Mildred died in Portland on June 26, 1930. Charles remarried and had two more children. He died in South Portland in 1968. Son Millard died in Tacoma, Washington in 1978. Charles died in New Jersey in 1997, and Neal died in Texas in 1983. I contacted Millard’s son, Richard Knowles, who lives in Washington State. He was unaware of the Hine photograph, and knew very little about his grandmother.
Edited interview with Richard Knowles (RK), grandson of Mildred Griffith. Interview conducted by Joe Manning (JM) on June 18, 2010.
JM: What did you think of the photo of your grandmother?
RK: My dad had one picture of her as an adult, but it was interesting to see one of her as a young girl. My wife thinks she was very pretty.
JM: When were you born?
RK: I was born in Portland, Maine in 1939. It’s a funny thing, and I don’t remember a lot about it, but on Sunday afternoons back in the 1940s, we would go out for a ride in the car and visit a man that my dad said was his uncle, and his last name was Griffith. I guess he must have been my grandmother Mildred’s brother. (Census records show that Mildred’s brother, Elmer, was living in Portland in 1930.)
JM: When you were growing up, did your father tell you anything about your grandmother?
RK: The only thing he told me was that she had died, but I’m not sure when. I don’t whether they were divorced then, or if they were still married. My grandfather, Charles Knowles, Mildred’s husband, remarried, I think about 1930 or so. There were three boys: my father Millard, and his brothers, Charles and Neal. After my grandfather remarried, he had two more children.
(After this interview, I found out that Charles and Mildred were still married when she died, and that the children remained with their father and were raised by him and his second wife).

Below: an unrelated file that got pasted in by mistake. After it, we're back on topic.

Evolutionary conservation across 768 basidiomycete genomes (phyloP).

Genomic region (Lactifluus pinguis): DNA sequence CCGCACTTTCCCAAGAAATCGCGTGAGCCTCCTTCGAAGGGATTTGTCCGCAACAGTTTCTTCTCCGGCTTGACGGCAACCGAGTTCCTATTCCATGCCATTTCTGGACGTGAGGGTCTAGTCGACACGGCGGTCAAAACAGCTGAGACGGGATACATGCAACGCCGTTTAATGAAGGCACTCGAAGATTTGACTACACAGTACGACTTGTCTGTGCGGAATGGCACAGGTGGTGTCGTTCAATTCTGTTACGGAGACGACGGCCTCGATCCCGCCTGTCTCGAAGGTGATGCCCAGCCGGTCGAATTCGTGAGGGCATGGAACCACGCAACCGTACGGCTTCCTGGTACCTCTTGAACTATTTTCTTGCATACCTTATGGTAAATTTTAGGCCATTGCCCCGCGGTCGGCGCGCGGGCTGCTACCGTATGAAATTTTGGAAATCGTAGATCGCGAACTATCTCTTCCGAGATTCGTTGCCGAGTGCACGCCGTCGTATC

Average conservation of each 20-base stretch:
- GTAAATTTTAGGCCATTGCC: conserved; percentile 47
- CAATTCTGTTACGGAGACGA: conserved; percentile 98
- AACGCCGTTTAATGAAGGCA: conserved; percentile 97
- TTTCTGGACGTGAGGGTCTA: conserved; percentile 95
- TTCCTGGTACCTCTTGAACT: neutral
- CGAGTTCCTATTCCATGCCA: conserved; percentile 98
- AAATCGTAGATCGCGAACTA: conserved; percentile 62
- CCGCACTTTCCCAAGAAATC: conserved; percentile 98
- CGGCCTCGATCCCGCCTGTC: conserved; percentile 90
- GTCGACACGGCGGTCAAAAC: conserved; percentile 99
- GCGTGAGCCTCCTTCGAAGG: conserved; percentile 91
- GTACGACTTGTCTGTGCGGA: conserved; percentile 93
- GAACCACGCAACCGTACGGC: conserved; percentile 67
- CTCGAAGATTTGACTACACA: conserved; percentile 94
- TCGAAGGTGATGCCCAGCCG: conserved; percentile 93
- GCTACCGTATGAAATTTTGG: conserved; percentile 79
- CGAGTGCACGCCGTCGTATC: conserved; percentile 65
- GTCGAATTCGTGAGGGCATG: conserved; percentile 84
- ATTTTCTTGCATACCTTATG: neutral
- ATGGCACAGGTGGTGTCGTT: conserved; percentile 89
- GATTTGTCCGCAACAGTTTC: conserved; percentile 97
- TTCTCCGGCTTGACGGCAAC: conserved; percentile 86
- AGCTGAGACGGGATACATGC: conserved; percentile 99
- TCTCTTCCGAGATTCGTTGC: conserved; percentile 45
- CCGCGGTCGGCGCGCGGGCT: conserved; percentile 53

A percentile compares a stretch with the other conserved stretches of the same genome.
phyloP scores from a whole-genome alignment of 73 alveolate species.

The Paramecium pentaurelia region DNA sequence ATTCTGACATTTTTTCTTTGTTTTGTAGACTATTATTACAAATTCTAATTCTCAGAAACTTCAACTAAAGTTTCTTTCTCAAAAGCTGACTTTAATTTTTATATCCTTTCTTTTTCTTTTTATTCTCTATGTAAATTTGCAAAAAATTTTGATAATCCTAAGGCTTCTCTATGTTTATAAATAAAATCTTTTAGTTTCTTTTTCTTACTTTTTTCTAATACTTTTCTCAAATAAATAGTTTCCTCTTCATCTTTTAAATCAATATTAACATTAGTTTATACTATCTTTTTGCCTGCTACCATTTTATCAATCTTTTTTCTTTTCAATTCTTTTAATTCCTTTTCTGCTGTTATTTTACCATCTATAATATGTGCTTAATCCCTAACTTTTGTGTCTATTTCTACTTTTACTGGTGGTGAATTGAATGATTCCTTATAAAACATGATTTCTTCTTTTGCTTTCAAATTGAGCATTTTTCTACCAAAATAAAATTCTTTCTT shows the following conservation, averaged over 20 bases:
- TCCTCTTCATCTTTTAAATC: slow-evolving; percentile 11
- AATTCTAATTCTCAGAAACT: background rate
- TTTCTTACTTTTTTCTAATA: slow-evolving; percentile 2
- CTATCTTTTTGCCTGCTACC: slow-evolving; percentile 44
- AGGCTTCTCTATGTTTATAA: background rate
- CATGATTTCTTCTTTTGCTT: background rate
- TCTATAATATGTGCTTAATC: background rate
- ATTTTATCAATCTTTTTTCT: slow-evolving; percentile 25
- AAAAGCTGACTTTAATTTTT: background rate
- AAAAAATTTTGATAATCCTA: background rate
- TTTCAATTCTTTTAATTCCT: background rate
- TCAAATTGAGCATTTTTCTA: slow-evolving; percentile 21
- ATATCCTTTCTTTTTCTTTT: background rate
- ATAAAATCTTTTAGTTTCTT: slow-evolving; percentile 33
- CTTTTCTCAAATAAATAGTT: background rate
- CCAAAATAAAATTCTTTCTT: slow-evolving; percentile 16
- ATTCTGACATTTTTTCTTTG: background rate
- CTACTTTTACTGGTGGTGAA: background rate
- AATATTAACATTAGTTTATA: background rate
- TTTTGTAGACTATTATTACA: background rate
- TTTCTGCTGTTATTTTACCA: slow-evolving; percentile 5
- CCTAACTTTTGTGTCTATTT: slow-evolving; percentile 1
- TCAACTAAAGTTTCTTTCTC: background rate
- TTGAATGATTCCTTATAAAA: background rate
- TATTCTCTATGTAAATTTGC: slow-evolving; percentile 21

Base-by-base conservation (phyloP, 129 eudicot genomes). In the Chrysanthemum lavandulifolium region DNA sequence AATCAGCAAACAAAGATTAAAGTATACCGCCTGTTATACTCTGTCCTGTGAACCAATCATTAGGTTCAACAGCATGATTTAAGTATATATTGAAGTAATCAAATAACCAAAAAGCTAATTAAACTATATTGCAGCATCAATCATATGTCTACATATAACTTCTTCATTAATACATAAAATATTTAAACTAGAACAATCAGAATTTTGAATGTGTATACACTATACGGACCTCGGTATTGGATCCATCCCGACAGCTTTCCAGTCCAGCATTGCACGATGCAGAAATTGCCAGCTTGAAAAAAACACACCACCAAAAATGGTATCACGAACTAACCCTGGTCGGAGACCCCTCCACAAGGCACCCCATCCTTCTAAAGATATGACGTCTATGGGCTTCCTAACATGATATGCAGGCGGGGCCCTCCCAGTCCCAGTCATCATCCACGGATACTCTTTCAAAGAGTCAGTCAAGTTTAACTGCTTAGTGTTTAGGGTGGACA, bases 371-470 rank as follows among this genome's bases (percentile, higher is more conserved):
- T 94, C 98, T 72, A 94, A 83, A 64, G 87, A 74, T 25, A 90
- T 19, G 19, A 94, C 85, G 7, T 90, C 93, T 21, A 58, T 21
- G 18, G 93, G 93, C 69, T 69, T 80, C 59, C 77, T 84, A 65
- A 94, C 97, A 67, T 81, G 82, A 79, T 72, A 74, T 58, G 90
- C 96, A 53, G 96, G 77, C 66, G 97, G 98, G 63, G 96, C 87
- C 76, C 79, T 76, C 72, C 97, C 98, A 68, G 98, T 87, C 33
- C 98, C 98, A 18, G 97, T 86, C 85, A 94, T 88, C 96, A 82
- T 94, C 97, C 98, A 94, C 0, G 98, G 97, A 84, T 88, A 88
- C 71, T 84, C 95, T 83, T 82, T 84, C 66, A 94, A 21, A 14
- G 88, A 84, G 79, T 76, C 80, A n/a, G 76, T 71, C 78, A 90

JM: I see that your mother was Florence Seyford. Records show that your parents married in 1939. And then, four years later, they married again. Is that correct?
RK: Yes, that’s right. They got married after I was born. I was born in September, and they got married in October. The marriage didn’t last long, and they got divorced. Then they remarried in 1943. My dad was in the Coast Artillery then, and he was stationed in South Portland, Maine. He was there till 1945. Then he was shipped out to the Philippines. He arrived there on VJ Day. His most dangerous assignment was driving a beer truck from one base to the other, and some Filipinos tried to hijack it. That was the extent of his World War II experience.
He was reactivated in 1950 with a National Guard unit. We were in Georgia and New Jersey, and then Dad was shipped to Japan. We returned to Maine for about a year and lived with my mother’s sister. Then we spent two years in Japan, and then went to Fort Lewis, Washington. Then Dad went to Germany in 1958, came back, and was assigned to Fort Sill, Oklahoma. He retired in 1964, and moved to Tacoma, Washington, and that’s where he spent the rest of his life.
*Story published in 2010.